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The war on childhood hunger. In Boston. In 2016.

Duvan Haughton was once treated at the Grow Clinic, which helps children who are sick and malnourished. He was photographed with Dr Deborah A. Frank, the founder of the clinic, at Boston Medical Center. Jonathan Wiggs /GlobeStaff

Dr. Deborah A. Frank met Duvon Haughton when he was 10 months old, rushed to Boston Medical Center with an infection. The baby weighed a scant 14 pounds, roughly the weight expected for a 3-month-old.

“He was lying on the bed, floppy-looking,” recalled Frank, founder and director of the hospital's Grow Clinic.

The youngest of six children in a struggling immigrant family, Duvon did not have enough to eat at home.

The Grow Clinic provided food, supplies, medical help, social workers, and Duvon’s first toy, a truck — typical treatment at the largest clinic in a network established in 1984 by the state Legislature to address childhood malnutrition.


Boston Medical Center contends with the unseen toll of hunger every day. More than 14 percent of children younger than 4 are underweight when they come to the hospital’s pediatric emergency room. Nearly 25 percent live in families who worry they will not have enough to eat.

Today, Duvon Haughton stands nearly 6 feet tall. The once-sick, floppy child is now an 18-year-old college freshman with dreams of owning a business. “He is a really good example of investing in children,” said Frank, who has kept in touch with him and his family over the years. “What you do for the youngest children sets their trajectory forever.”

At age 68, Frank is a diminutive woman who describes herself as a “grandma doctor.” When she started the Grow Clinic, she never dreamed she would still be doing this work three decades later.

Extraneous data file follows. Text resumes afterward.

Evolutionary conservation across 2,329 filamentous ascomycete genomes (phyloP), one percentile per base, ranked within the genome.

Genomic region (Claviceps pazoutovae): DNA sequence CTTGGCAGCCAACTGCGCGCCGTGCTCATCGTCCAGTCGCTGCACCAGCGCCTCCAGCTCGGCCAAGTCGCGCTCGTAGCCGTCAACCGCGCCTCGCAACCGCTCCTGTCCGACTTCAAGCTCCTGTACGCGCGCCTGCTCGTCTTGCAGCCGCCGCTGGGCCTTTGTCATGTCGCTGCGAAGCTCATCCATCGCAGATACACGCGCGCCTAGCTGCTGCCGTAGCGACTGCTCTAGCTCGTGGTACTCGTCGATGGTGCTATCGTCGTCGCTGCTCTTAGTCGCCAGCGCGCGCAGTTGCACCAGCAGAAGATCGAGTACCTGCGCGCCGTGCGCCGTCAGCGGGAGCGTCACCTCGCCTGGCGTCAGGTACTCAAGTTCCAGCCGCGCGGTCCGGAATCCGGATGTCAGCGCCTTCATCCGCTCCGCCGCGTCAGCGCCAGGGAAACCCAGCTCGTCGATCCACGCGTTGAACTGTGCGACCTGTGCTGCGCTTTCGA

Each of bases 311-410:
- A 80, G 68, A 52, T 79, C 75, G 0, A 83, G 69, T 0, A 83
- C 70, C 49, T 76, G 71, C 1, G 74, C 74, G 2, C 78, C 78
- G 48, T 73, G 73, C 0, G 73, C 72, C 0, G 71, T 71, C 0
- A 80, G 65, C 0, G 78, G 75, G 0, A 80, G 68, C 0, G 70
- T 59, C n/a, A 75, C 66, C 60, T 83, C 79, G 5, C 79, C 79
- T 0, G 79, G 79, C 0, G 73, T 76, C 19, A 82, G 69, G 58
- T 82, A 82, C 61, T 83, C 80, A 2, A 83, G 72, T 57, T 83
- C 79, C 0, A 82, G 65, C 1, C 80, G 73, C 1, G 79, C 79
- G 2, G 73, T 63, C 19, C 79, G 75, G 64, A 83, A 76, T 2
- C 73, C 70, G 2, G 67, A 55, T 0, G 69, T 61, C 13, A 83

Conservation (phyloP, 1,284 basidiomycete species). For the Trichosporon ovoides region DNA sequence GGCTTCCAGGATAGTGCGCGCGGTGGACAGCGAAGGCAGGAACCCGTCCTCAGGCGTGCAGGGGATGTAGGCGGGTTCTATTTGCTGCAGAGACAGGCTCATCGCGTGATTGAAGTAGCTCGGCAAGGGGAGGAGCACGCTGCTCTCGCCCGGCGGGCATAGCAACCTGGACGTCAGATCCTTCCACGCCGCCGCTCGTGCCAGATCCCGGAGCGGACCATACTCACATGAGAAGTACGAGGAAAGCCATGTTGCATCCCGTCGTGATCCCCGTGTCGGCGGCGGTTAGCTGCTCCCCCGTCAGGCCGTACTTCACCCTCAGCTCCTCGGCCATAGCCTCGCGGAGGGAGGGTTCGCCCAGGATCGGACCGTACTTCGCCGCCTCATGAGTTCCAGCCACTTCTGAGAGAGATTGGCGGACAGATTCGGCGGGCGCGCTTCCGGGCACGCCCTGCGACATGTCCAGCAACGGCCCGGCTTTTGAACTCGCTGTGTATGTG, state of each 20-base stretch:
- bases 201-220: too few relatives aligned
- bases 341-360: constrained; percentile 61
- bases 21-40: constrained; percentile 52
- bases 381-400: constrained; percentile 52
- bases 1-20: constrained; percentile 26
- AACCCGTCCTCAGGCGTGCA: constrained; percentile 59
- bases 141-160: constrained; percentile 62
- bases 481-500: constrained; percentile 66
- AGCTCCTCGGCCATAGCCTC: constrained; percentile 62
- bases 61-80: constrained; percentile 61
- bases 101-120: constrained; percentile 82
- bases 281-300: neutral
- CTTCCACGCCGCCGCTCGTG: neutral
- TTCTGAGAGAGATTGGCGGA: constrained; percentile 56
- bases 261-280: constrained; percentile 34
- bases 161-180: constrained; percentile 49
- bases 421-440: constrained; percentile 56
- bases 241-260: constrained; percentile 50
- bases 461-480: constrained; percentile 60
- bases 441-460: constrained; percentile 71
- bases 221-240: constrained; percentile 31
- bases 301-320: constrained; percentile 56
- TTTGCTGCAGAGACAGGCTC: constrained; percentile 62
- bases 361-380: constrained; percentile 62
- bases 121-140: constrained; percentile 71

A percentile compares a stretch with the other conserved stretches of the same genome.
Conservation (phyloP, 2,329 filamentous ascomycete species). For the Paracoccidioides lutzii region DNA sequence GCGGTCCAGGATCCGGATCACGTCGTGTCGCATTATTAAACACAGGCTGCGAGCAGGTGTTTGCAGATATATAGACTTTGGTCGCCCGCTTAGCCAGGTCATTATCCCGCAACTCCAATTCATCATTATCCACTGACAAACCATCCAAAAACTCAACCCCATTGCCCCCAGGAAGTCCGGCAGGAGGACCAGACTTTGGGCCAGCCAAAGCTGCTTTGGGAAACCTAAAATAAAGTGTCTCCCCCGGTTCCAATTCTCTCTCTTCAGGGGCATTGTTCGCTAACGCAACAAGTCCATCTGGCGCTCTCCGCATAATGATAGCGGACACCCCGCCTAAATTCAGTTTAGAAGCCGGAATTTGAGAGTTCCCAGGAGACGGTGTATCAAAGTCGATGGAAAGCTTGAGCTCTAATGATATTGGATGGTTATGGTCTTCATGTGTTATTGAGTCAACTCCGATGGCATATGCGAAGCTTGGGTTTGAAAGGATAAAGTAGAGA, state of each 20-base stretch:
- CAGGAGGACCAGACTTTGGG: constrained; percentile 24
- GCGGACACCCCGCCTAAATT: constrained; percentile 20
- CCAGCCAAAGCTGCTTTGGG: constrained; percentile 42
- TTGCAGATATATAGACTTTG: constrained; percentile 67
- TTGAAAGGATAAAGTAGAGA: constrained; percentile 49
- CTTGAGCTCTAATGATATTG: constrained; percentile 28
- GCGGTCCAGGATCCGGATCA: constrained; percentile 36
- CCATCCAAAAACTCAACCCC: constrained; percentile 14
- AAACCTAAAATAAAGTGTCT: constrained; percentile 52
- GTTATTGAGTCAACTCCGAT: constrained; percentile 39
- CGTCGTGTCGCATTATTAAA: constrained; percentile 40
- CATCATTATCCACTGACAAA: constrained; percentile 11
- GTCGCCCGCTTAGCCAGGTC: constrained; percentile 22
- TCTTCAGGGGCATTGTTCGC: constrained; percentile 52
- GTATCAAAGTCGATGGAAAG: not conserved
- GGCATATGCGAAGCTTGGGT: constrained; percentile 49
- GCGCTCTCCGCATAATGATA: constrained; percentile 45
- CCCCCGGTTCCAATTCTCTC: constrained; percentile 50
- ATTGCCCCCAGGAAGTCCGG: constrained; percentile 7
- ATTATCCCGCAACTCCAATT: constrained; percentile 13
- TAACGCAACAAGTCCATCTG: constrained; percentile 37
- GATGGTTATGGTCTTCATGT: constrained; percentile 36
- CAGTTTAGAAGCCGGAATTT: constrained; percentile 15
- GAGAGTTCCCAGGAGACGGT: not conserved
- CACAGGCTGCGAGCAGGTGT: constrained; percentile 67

“I thought I would explain it to people . . . and they would say, ‘Oh, I get it,’ and they would fix it,” she said.

Instead, she has seen the size of the clinic’s clientele fluctuate with government spending. Each cutback in food stamp eligibility brought a new cluster of sick children to her door.


“You can see public policy written on the bodies of babies,” she said. The number of Grow Clinic patients has doubled in recent years.

Dr. Deborah Frank with Duvon Haughton, then around three or four years old.Family handout

Many more Boston children are malnourished than people realize, Frank said. The cute, chubby-cheeked 2-year-old a passerby sees bundled up in a stroller may actually be 4 years old, she said, adding that facial fat is the last to go.

Unlike a seizure or an asthma attack, malnutrition sneaks up on a child, often unnoticed and influenced by many factors. The year when Duvon first came to the Grow Clinic, his father had just had two heart attacks and had to quit work as a landscaper, leaving the family with few resources. Duvon had an allergy to eggs, making it harder to feed him.

The Grow Clinic deployed its staff of pediatricians, dietitians, and social workers. The family took advantage of the hospital’s food pantry. A social worker visited their home to help with paperwork to enroll Duvon in Head Start.